Argumentation as a teaching and learning method in the K-12 curriculum has received increasing attention across the globe. The reason for this is simple: argumentation helps students develop necessary critical thinking skills. However, teaching this method is not as straightforward as it may appear. Placing the classroom at the centre of the investigation, this book seeks to throw light onto argumentation as a teaching practice by asking: What does it take to teach as argument? What does it mean to be ‘argumentative’ teachers? And, how can we create classroom environments that will help and encourage young people to develop their argument skills?
Based on first-hand experience and extensive research, this volume guides the reader through argumentation with the focus placed on the relationship between this teaching method and effective learning and the need to investigate the role of teachers in encouraging argumentation in the classroom. Although there are a considerable number of tools and techniques that promote argumentation in the K-12 classroom, many teachers struggle to successfully implement them in the classroom. Aimed at addressing this issue, this book endeavours to instruct teachers on how to apply argumentation effectively in their day-to-day classes and to clarify argumentation as a teaching and learning strategy. As an important contribution to the field of argumentation and education, this book will be of interest to researchers, post-graduate students, and secondary school teachers, alike.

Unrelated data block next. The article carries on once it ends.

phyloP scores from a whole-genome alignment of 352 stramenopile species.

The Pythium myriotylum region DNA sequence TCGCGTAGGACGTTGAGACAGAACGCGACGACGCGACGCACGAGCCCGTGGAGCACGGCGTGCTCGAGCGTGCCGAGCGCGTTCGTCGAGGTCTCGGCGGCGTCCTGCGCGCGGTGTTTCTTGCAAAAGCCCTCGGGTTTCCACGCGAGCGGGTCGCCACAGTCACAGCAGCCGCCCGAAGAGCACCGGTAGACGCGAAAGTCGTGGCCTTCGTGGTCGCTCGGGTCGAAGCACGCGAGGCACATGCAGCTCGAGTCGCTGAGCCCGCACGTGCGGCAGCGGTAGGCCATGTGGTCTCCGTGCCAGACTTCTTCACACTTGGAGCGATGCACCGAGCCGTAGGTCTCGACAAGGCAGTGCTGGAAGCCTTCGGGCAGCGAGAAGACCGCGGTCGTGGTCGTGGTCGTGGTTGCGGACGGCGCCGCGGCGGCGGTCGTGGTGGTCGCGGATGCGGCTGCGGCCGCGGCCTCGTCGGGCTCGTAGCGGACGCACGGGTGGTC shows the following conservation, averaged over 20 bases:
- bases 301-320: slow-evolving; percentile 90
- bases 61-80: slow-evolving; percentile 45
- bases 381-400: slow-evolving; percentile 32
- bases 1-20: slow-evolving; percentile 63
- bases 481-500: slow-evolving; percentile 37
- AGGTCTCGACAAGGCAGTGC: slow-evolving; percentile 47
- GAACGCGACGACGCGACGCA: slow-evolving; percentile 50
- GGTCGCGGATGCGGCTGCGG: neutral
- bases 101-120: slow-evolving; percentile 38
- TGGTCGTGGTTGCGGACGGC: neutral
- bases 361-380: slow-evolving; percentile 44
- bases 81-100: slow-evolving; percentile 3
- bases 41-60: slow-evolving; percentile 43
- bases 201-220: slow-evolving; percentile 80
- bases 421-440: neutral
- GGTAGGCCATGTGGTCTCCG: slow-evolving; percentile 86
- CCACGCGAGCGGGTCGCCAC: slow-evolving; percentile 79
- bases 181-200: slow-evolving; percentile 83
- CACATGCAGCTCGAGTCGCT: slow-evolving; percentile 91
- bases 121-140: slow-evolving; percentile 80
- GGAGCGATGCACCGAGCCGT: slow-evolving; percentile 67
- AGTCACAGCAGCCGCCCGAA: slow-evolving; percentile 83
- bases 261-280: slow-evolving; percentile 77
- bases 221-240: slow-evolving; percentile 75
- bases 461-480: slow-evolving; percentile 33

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Table of Contents
Introduction: What does it take to teach as argument?
Chapter 1: Argumentation as part of the instructional design process
Chapter 2: The role of teachers in promoting argumentation
Chapter 3: Potentially argumentative teaching strategies
Chapter 4: How to implement argument-based teaching in different disciplinary fields
Chapter 5: Evaluating students’ arguments in different fields
Chapter 6: Some practical implications for argument-based teaching